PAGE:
This lesson is based on the idea that we all have exciting stories to tell. Although it's similar to the traditional "Find Someone Who," the focus here is not to write down a name and "win" the game. Rather, it's for students to find out about their classmates personal stories and experiences.
Levels: Intermediate through advanced
Materials: Copies of the Classroom Handout, one for each student
Directions: Introduce the topic by asking the class how much they really know about each other. How much do they know about their teachers? Which student has a tattoo, for example? (Don't tell--even if no one has a tattoo, it will get their imaginations going.) Pass out copies of the classroom handout and go over any unknown vocabulary. You may also want to do a brief grammatical review of present perfect vs. simple past. Remind students that conversation is quick and fluid. (I actually teach the no gap/no overlap rule.) Tell students that they are going to find out which of their classmates have had these exciting experiences. They can ask anyone in the class any question; if the person says "yes," they need to ask at least three follow-up questions to get the story.
Instruct students to get up and start asking questions. They do not have to start at number one, nor do they have to get through all of the questions on the list. Instead, they should choose the ideas they find the most intriguing and use these as the starting point for good conversations.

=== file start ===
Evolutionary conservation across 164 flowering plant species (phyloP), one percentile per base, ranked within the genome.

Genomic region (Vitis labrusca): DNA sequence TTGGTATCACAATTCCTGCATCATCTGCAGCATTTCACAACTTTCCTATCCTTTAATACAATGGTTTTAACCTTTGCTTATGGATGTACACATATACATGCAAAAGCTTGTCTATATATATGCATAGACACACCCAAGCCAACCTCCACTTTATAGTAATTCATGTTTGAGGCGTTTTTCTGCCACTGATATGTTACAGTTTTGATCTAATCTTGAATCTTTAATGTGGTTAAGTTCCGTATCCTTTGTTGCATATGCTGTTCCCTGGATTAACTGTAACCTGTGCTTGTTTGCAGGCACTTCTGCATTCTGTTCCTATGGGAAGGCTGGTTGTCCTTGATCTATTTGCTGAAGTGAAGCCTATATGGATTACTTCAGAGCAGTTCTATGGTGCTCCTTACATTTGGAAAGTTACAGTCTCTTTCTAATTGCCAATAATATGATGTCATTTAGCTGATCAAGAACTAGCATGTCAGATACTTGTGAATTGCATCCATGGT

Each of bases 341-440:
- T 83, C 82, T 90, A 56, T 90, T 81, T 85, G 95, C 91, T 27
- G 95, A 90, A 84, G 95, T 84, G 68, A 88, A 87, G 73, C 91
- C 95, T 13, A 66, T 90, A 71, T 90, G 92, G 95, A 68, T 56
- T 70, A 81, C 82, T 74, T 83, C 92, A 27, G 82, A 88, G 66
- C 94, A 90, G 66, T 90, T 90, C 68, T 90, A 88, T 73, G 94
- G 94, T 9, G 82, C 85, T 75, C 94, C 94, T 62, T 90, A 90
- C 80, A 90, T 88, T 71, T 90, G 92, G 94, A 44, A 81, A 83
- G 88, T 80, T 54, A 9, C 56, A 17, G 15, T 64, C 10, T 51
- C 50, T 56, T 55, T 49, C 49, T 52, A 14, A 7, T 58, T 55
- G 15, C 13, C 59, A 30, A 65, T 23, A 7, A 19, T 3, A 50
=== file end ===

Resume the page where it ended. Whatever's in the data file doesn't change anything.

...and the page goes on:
Students should very quickly become engaged in telling their personal stories. During this time, you can circulate and encourage individual students to elaborate on their experiences.
With about ten minutes left in the lesson, call the class back together. Ask individual students to report on the most interesting/surprising/exciting story that they heard. Encourage students to retell the story, asking the original classmate for clarifications if necessary. You could also ask for a report back on one of the topics. For example "Did anyone find a classmate who has a tattoo?"